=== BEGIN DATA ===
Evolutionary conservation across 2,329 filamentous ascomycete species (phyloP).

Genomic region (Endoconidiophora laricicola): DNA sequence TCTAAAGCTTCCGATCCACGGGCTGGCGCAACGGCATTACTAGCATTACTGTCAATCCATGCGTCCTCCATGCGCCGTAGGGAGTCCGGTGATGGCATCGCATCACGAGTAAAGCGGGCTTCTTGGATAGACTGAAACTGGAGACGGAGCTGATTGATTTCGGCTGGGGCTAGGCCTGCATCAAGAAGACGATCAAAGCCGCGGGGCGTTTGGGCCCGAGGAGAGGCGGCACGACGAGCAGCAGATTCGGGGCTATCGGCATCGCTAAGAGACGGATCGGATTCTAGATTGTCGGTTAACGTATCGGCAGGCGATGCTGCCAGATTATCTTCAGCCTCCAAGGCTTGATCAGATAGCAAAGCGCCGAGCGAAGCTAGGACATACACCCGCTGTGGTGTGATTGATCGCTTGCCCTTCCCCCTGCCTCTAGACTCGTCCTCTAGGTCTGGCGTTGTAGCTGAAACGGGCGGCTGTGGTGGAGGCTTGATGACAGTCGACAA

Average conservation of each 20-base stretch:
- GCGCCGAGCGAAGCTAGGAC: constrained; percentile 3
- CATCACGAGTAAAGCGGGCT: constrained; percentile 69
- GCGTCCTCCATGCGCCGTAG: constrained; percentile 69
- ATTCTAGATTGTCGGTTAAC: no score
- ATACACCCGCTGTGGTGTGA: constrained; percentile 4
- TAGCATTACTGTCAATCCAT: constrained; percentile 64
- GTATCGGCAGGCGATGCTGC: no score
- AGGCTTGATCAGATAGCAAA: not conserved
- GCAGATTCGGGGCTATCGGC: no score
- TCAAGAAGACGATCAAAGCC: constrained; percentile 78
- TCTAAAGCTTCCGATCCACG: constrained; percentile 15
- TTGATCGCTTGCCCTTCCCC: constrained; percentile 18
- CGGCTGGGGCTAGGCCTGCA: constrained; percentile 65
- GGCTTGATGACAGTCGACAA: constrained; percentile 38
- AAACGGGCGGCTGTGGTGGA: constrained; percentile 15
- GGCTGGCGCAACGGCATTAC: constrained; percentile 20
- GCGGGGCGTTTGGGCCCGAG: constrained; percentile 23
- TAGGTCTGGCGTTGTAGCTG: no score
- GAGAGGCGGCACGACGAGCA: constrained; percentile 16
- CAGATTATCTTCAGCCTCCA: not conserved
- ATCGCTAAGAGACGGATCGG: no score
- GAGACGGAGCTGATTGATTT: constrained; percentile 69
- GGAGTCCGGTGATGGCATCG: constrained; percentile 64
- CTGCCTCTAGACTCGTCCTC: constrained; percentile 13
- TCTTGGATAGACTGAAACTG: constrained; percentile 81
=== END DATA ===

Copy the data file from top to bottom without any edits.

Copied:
Evolutionary conservation across 2,329 filamentous ascomycete species (phyloP).

Genomic region (Endoconidiophora laricicola): DNA sequence TCTAAAGCTTCCGATCCACGGGCTGGCGCAACGGCATTACTAGCATTACTGTCAATCCATGCGTCCTCCATGCGCCGTAGGGAGTCCGGTGATGGCATCGCATCACGAGTAAAGCGGGCTTCTTGGATAGACTGAAACTGGAGACGGAGCTGATTGATTTCGGCTGGGGCTAGGCCTGCATCAAGAAGACGATCAAAGCCGCGGGGCGTTTGGGCCCGAGGAGAGGCGGCACGACGAGCAGCAGATTCGGGGCTATCGGCATCGCTAAGAGACGGATCGGATTCTAGATTGTCGGTTAACGTATCGGCAGGCGATGCTGCCAGATTATCTTCAGCCTCCAAGGCTTGATCAGATAGCAAAGCGCCGAGCGAAGCTAGGACATACACCCGCTGTGGTGTGATTGATCGCTTGCCCTTCCCCCTGCCTCTAGACTCGTCCTCTAGGTCTGGCGTTGTAGCTGAAACGGGCGGCTGTGGTGGAGGCTTGATGACAGTCGACAA

Average conservation of each 20-base stretch:
- GCGCCGAGCGAAGCTAGGAC: constrained; percentile 3
- CATCACGAGTAAAGCGGGCT: constrained; percentile 69
- GCGTCCTCCATGCGCCGTAG: constrained; percentile 69
- ATTCTAGATTGTCGGTTAAC: no score
- ATACACCCGCTGTGGTGTGA: constrained; percentile 4
- TAGCATTACTGTCAATCCAT: constrained; percentile 64
- GTATCGGCAGGCGATGCTGC: no score
- AGGCTTGATCAGATAGCAAA: not conserved
- GCAGATTCGGGGCTATCGGC: no score
- TCAAGAAGACGATCAAAGCC: constrained; percentile 78
- TCTAAAGCTTCCGATCCACG: constrained; percentile 15
- TTGATCGCTTGCCCTTCCCC: constrained; percentile 18
- CGGCTGGGGCTAGGCCTGCA: constrained; percentile 65
- GGCTTGATGACAGTCGACAA: constrained; percentile 38
- AAACGGGCGGCTGTGGTGGA: constrained; percentile 15
- GGCTGGCGCAACGGCATTAC: constrained; percentile 20
- GCGGGGCGTTTGGGCCCGAG: constrained; percentile 23
- TAGGTCTGGCGTTGTAGCTG: no score
- GAGAGGCGGCACGACGAGCA: constrained; percentile 16
- CAGATTATCTTCAGCCTCCA: not conserved
- ATCGCTAAGAGACGGATCGG: no score
- GAGACGGAGCTGATTGATTT: constrained; percentile 69
- GGAGTCCGGTGATGGCATCG: constrained; percentile 64
- CTGCCTCTAGACTCGTCCTC: constrained; percentile 13
- TCTTGGATAGACTGAAACTG: constrained; percentile 81